Sessions: No sign terror threat going away

Sessions: No sign terror threat going away
© Camille Fine

Attorney General Jeff SessionsJefferson (Jeff) Beauregard SessionsOn the Trail: Senate GOP hopefuls tie themselves to Trump Trump looms as flashpoint in Alabama Senate battle Trump tweets test Attorney General Barr MORE said the terror attack in New York City that killed eight people earlier this week is another reminder of what is an ongoing threat against the United States.

“Terrorists continue to plot against us, and there is no sign that this threat is going away,” he said, according to prepared remarks. “The only question is whether we will be prepared.”

While speaking in the city Thursday morning, Sessions warned terrorists that the administration will use all lawful tools at its disposal to fight terror, including prosecution in federal courts and detention at Guantánamo Bay.


“If anyone has any doubt about that, they can ask the more than 500 criminals whom the Department of Justice has convicted of terrorism-related offenses since 9/11,” he said.

“And they can ask the dozens of enemy combatants in Guantánamo Bay,” Sessions said. 

On Tuesday, however, Trump appeared to rule out sending the terror suspected to the U.S. military prison in Cuba. In early morning tweets, Trump said Sayfullo Saipov, an Uzbek national living legally in the U.S., should be tried in a civilian court.

“Would love to send the NYC terrorist to Guantanamo but statistically that process takes much longer than going through the Federal system,” the president tweeted.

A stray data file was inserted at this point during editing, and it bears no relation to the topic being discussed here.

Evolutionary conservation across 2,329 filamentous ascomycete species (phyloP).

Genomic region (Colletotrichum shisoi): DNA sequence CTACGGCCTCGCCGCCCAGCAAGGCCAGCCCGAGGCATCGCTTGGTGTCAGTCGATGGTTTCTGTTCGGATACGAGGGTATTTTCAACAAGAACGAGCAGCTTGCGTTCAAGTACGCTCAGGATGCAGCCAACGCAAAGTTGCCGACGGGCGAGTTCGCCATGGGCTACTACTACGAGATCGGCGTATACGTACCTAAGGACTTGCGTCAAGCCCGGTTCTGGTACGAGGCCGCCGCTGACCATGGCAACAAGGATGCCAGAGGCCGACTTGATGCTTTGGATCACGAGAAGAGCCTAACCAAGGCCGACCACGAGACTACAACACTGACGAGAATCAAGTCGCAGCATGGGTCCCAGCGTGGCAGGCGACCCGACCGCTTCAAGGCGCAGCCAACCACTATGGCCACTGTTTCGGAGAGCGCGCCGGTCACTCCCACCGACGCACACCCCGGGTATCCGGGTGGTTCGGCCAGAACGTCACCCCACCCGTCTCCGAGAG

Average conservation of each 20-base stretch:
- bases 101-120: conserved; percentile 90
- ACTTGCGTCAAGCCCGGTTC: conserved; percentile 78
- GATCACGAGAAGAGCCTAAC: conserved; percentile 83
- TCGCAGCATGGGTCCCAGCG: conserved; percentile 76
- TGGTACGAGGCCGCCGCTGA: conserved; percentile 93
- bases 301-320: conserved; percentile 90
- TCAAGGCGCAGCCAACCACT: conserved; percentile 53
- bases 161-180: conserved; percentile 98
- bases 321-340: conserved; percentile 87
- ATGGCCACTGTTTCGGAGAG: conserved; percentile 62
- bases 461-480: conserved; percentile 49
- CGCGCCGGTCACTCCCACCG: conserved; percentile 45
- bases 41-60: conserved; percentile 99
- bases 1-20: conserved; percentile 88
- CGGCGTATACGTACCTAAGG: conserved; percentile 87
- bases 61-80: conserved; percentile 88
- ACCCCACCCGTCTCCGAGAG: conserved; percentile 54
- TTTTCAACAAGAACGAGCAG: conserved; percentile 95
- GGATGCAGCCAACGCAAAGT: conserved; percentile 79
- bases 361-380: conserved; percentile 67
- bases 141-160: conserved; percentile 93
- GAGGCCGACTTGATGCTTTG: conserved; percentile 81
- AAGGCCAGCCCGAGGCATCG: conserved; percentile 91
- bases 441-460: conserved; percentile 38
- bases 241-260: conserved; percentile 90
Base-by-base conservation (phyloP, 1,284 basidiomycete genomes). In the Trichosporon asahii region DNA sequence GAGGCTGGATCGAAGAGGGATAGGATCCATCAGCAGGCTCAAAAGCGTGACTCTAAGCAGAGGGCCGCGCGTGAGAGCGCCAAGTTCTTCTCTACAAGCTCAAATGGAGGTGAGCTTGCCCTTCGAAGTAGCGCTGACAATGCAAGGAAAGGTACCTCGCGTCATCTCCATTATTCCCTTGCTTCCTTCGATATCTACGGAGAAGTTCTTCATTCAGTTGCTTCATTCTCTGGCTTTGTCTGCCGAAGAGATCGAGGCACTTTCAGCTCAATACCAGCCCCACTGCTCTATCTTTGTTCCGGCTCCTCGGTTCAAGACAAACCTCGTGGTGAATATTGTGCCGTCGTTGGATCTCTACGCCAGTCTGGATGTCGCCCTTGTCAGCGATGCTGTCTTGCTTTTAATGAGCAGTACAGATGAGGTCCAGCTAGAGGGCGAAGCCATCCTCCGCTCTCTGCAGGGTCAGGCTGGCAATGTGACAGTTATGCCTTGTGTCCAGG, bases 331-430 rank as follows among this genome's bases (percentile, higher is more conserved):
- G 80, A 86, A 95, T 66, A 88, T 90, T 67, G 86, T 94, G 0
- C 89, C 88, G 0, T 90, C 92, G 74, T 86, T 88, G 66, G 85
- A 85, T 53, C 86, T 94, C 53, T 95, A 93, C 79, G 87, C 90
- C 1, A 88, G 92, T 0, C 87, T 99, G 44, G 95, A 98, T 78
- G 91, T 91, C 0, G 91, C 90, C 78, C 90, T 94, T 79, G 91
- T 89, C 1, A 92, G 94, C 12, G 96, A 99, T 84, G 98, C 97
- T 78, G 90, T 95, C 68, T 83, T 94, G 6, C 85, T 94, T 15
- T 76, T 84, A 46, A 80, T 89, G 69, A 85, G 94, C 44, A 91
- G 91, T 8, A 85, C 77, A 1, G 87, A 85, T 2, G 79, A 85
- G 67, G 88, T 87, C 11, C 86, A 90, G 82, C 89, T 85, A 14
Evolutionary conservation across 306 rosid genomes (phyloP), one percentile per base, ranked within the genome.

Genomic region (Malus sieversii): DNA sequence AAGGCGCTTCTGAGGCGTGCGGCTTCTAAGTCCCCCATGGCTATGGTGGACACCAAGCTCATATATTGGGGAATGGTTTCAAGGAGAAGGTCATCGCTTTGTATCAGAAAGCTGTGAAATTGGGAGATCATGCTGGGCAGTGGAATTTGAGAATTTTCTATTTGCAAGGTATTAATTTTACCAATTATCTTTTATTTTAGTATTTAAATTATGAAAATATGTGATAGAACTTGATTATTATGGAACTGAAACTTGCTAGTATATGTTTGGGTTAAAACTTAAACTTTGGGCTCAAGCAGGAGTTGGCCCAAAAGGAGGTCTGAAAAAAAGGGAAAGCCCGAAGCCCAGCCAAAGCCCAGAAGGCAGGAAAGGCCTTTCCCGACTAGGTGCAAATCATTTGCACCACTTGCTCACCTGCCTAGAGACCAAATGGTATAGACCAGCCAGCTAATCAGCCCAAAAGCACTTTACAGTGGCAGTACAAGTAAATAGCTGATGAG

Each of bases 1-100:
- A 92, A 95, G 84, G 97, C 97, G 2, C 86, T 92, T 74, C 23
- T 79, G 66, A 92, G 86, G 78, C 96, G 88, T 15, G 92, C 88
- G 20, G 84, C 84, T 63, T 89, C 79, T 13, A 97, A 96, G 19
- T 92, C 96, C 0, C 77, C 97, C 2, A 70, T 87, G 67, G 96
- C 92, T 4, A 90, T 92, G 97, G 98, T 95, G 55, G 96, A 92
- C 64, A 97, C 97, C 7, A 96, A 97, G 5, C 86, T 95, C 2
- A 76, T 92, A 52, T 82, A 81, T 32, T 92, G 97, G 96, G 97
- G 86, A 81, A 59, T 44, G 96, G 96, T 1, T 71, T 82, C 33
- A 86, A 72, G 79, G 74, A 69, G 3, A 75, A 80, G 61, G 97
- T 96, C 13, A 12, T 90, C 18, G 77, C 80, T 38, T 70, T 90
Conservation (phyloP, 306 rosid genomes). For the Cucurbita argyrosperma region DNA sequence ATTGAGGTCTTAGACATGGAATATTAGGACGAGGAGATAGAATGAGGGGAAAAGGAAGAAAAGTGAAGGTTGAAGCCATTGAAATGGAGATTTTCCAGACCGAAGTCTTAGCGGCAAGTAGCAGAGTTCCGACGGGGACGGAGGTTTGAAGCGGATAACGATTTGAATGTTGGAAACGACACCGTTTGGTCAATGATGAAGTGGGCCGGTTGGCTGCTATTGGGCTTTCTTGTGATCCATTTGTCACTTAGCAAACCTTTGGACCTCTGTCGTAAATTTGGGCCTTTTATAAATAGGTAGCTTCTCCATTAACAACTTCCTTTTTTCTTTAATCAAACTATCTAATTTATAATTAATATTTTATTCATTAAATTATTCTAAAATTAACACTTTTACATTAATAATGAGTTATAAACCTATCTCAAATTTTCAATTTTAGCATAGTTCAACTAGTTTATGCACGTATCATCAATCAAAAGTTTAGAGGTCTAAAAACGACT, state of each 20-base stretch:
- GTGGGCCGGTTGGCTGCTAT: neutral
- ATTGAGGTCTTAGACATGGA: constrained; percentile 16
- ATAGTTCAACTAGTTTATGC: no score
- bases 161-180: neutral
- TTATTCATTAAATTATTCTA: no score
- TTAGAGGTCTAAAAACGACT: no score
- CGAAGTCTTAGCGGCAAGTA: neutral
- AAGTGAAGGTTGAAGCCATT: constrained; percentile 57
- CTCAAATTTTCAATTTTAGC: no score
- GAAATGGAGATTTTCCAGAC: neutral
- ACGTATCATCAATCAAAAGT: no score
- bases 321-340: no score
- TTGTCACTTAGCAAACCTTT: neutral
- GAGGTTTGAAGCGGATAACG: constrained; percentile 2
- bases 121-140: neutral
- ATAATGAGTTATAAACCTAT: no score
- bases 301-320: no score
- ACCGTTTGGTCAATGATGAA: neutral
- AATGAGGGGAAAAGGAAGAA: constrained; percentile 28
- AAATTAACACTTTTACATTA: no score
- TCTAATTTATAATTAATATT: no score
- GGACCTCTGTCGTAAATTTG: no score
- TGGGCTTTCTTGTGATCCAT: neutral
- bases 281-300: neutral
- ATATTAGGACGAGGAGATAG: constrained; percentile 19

Sessions went on to urge Congress to renew a controversial U.S. surveillance law  — Section 702 of the Foreign Intelligence Surveillance Act — which allows the U.S. government to broadly collect intelligence on targets both in the U.S. and abroad without a warrant. It’s been highly criticized by civil liberty advocates who argue Americans’ private communications are monitored in the process.

“I know that Section 702 has its critics,” Sessions said. “But I believe that if people understood how the system worked, and what is at stake, they would demand that their representatives reauthorize this law. So I want to be clear about this: Section 702 does not permit the targeting of any American anywhere, or even a foreigner who is likely in the United States. Congress needs to make sure that well-intentioned but misinformed amendments don’t make it impossible to use the data we already have.”